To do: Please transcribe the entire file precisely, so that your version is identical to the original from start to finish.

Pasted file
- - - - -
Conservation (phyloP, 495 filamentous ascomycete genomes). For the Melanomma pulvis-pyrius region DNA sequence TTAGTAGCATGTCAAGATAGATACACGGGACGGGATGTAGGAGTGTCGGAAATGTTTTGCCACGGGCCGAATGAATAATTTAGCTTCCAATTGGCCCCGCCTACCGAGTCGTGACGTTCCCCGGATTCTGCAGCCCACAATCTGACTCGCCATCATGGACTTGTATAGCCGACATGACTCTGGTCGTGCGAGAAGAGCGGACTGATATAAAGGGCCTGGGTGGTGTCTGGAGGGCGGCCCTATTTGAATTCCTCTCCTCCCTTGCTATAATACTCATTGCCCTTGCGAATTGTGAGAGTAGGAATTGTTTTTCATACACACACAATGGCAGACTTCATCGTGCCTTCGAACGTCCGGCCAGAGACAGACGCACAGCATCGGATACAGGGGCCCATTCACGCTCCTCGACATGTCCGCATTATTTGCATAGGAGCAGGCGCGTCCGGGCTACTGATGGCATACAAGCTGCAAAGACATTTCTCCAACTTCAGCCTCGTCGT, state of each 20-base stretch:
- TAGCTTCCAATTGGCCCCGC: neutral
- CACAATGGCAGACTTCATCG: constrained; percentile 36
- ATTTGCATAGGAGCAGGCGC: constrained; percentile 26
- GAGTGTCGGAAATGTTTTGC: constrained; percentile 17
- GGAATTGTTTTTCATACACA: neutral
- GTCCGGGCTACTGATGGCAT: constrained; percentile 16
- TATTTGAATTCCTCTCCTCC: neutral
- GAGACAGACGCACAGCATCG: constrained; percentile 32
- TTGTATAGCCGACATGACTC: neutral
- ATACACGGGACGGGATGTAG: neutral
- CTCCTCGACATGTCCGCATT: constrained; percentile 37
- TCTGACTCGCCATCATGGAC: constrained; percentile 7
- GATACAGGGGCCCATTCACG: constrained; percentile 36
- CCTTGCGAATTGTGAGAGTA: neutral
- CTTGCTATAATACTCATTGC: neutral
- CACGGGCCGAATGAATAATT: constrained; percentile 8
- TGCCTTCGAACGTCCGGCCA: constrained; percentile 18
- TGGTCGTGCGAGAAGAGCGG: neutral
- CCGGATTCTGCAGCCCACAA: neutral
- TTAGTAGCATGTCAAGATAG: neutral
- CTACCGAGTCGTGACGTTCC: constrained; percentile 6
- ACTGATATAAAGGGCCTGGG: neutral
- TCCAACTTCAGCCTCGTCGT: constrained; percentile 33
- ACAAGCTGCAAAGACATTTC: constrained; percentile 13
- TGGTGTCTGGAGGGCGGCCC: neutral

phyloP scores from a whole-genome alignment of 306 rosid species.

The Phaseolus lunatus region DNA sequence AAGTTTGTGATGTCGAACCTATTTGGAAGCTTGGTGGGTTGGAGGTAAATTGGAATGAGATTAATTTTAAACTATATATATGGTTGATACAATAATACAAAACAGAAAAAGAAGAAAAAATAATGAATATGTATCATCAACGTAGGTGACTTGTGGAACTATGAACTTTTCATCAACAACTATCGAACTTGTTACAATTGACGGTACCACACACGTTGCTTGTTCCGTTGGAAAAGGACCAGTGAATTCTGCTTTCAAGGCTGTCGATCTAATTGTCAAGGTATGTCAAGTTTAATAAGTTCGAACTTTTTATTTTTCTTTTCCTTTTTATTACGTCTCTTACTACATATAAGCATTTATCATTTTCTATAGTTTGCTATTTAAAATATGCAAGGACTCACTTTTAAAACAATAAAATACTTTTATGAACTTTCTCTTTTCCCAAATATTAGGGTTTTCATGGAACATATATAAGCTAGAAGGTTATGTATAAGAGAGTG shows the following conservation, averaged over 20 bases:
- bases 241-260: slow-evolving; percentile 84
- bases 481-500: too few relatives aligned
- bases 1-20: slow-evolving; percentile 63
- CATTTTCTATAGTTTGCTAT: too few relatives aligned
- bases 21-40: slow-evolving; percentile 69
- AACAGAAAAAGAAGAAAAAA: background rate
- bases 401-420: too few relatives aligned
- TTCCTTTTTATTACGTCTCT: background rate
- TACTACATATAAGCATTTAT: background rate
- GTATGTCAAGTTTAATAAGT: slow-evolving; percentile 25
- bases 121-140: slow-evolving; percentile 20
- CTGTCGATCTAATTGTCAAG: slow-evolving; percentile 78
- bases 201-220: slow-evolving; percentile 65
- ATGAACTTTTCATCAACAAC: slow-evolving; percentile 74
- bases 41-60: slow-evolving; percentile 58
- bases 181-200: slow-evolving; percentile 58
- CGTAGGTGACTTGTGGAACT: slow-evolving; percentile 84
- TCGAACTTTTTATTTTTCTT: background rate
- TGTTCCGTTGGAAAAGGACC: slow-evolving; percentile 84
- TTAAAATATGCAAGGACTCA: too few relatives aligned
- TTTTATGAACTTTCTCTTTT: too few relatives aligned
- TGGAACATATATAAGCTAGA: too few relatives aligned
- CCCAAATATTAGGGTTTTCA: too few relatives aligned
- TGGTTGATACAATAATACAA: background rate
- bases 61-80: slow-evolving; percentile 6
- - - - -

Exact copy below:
Conservation (phyloP, 495 filamentous ascomycete genomes). For the Melanomma pulvis-pyrius region DNA sequence TTAGTAGCATGTCAAGATAGATACACGGGACGGGATGTAGGAGTGTCGGAAATGTTTTGCCACGGGCCGAATGAATAATTTAGCTTCCAATTGGCCCCGCCTACCGAGTCGTGACGTTCCCCGGATTCTGCAGCCCACAATCTGACTCGCCATCATGGACTTGTATAGCCGACATGACTCTGGTCGTGCGAGAAGAGCGGACTGATATAAAGGGCCTGGGTGGTGTCTGGAGGGCGGCCCTATTTGAATTCCTCTCCTCCCTTGCTATAATACTCATTGCCCTTGCGAATTGTGAGAGTAGGAATTGTTTTTCATACACACACAATGGCAGACTTCATCGTGCCTTCGAACGTCCGGCCAGAGACAGACGCACAGCATCGGATACAGGGGCCCATTCACGCTCCTCGACATGTCCGCATTATTTGCATAGGAGCAGGCGCGTCCGGGCTACTGATGGCATACAAGCTGCAAAGACATTTCTCCAACTTCAGCCTCGTCGT, state of each 20-base stretch:
- TAGCTTCCAATTGGCCCCGC: neutral
- CACAATGGCAGACTTCATCG: constrained; percentile 36
- ATTTGCATAGGAGCAGGCGC: constrained; percentile 26
- GAGTGTCGGAAATGTTTTGC: constrained; percentile 17
- GGAATTGTTTTTCATACACA: neutral
- GTCCGGGCTACTGATGGCAT: constrained; percentile 16
- TATTTGAATTCCTCTCCTCC: neutral
- GAGACAGACGCACAGCATCG: constrained; percentile 32
- TTGTATAGCCGACATGACTC: neutral
- ATACACGGGACGGGATGTAG: neutral
- CTCCTCGACATGTCCGCATT: constrained; percentile 37
- TCTGACTCGCCATCATGGAC: constrained; percentile 7
- GATACAGGGGCCCATTCACG: constrained; percentile 36
- CCTTGCGAATTGTGAGAGTA: neutral
- CTTGCTATAATACTCATTGC: neutral
- CACGGGCCGAATGAATAATT: constrained; percentile 8
- TGCCTTCGAACGTCCGGCCA: constrained; percentile 18
- TGGTCGTGCGAGAAGAGCGG: neutral
- CCGGATTCTGCAGCCCACAA: neutral
- TTAGTAGCATGTCAAGATAG: neutral
- CTACCGAGTCGTGACGTTCC: constrained; percentile 6
- ACTGATATAAAGGGCCTGGG: neutral
- TCCAACTTCAGCCTCGTCGT: constrained; percentile 33
- ACAAGCTGCAAAGACATTTC: constrained; percentile 13
- TGGTGTCTGGAGGGCGGCCC: neutral

phyloP scores from a whole-genome alignment of 306 rosid species.

The Phaseolus lunatus region DNA sequence AAGTTTGTGATGTCGAACCTATTTGGAAGCTTGGTGGGTTGGAGGTAAATTGGAATGAGATTAATTTTAAACTATATATATGGTTGATACAATAATACAAAACAGAAAAAGAAGAAAAAATAATGAATATGTATCATCAACGTAGGTGACTTGTGGAACTATGAACTTTTCATCAACAACTATCGAACTTGTTACAATTGACGGTACCACACACGTTGCTTGTTCCGTTGGAAAAGGACCAGTGAATTCTGCTTTCAAGGCTGTCGATCTAATTGTCAAGGTATGTCAAGTTTAATAAGTTCGAACTTTTTATTTTTCTTTTCCTTTTTATTACGTCTCTTACTACATATAAGCATTTATCATTTTCTATAGTTTGCTATTTAAAATATGCAAGGACTCACTTTTAAAACAATAAAATACTTTTATGAACTTTCTCTTTTCCCAAATATTAGGGTTTTCATGGAACATATATAAGCTAGAAGGTTATGTATAAGAGAGTG shows the following conservation, averaged over 20 bases:
- bases 241-260: slow-evolving; percentile 84
- bases 481-500: too few relatives aligned
- bases 1-20: slow-evolving; percentile 63
- CATTTTCTATAGTTTGCTAT: too few relatives aligned
- bases 21-40: slow-evolving; percentile 69
- AACAGAAAAAGAAGAAAAAA: background rate
- bases 401-420: too few relatives aligned
- TTCCTTTTTATTACGTCTCT: background rate
- TACTACATATAAGCATTTAT: background rate
- GTATGTCAAGTTTAATAAGT: slow-evolving; percentile 25
- bases 121-140: slow-evolving; percentile 20
- CTGTCGATCTAATTGTCAAG: slow-evolving; percentile 78
- bases 201-220: slow-evolving; percentile 65
- ATGAACTTTTCATCAACAAC: slow-evolving; percentile 74
- bases 41-60: slow-evolving; percentile 58
- bases 181-200: slow-evolving; percentile 58
- CGTAGGTGACTTGTGGAACT: slow-evolving; percentile 84
- TCGAACTTTTTATTTTTCTT: background rate
- TGTTCCGTTGGAAAAGGACC: slow-evolving; percentile 84
- TTAAAATATGCAAGGACTCA: too few relatives aligned
- TTTTATGAACTTTCTCTTTT: too few relatives aligned
- TGGAACATATATAAGCTAGA: too few relatives aligned
- CCCAAATATTAGGGTTTTCA: too few relatives aligned
- TGGTTGATACAATAATACAA: background rate
- bases 61-80: slow-evolving; percentile 6